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Auschwitz Doctor Denies Participating in Atrocities

A former Nazi doctor who admitted to working at Auschwitz has denied that he took part in atrocities.

Prosecutors in Munich began investigating Hans Muench after he was quoted in a recent interview in the German news magazine Der Spiegel as saying that he was not bothered by working at Auschwitz and that gassing Jews spared them from further suffering.

“I could conduct experiments on people that otherwise are only possible with rabbits. That was an important contribution to science,” Muench said. He also said that after two or three days, it was easy to adjust to life at the death camp.

Prosecutors in Frankfurt have also reopened multiple investigations into the wartime actions of Muench, who is alleged to have infected prisoners with malaria. Previous investigations were dropped due to lack of evidence. But the Prosecutor’s Office says new evidence has surfaced from files that were found in the archives of the Stasi, the former East German security service.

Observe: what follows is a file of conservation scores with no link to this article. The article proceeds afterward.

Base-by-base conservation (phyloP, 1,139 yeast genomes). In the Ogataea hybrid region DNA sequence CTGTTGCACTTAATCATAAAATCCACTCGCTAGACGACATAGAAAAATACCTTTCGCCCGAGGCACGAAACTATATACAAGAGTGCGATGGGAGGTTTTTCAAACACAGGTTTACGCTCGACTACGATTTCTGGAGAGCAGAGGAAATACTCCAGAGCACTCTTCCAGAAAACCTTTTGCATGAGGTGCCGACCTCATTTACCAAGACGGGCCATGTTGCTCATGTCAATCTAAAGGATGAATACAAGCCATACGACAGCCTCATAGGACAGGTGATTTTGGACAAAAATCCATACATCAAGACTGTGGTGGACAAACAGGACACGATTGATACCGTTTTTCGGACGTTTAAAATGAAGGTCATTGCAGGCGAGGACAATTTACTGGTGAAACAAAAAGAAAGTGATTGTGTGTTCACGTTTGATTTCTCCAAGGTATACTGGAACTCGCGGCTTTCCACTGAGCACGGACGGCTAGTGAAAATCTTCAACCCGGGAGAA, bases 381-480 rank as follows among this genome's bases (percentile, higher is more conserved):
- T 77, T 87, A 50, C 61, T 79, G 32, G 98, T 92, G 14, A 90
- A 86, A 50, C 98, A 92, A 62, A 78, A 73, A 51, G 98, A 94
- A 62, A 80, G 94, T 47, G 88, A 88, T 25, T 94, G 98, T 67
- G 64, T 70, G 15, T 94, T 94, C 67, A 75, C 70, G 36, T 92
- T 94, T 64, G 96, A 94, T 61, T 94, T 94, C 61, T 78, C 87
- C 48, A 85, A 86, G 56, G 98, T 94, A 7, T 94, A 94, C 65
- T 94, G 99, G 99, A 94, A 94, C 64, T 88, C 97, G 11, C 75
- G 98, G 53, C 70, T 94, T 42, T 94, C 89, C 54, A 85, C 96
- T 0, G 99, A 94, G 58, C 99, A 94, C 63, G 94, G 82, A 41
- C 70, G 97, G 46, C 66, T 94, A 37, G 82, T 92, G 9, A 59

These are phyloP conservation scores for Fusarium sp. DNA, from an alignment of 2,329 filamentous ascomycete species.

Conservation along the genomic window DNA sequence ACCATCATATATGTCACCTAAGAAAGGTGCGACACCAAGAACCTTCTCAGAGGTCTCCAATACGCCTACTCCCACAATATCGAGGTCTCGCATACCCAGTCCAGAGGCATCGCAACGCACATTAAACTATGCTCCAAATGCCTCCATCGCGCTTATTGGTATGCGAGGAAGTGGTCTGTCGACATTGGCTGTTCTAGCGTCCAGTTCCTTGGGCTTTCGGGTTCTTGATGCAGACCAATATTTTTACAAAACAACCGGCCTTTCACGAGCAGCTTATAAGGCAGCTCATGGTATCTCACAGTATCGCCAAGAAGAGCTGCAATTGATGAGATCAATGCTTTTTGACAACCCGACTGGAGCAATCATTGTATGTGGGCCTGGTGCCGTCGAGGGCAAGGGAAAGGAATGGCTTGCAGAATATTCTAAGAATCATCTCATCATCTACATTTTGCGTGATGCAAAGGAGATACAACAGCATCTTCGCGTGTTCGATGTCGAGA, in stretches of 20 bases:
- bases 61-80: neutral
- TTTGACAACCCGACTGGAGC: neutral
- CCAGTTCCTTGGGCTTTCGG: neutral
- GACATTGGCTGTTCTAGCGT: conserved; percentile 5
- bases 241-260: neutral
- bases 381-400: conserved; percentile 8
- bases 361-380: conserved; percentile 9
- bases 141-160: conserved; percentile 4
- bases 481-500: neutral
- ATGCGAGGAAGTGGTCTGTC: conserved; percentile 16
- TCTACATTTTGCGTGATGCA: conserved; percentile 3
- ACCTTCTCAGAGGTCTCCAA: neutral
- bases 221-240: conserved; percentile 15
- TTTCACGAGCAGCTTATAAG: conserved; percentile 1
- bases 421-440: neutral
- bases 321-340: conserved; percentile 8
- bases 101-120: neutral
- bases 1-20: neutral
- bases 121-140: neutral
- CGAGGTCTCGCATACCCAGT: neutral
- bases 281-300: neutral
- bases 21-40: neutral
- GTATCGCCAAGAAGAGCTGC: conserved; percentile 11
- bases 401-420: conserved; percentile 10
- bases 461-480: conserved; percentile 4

“He outed himself,” said Willi Dressen, the director of the central office for the investigation of Nazi crimes in Ludwisburg, Germany. Dressen said Muench was the only one of 40 defendants cleared of charges during a trial in Krakow, Poland, in 1947. “Many prisoners spoke out in his favor” at that trial, according to Dressen.

Muench, who lives in a village in Bavaria, claimed in the magazine interview that he saved many people by killing a few. He is reportedly the last surviving doctor who worked at Auschwitz.

Meanwhile, the German Society for Children’s Medicine has admitted it did nothing to stop the Nazis from ending the careers of more than 700 pediatricians who were Jewish or political opponents of the Nazis. At a commemoration ceremony in Dresden, the director of the society, Lothar Pelz, said it is important for future generations to remember the fate of their fellow doctors.

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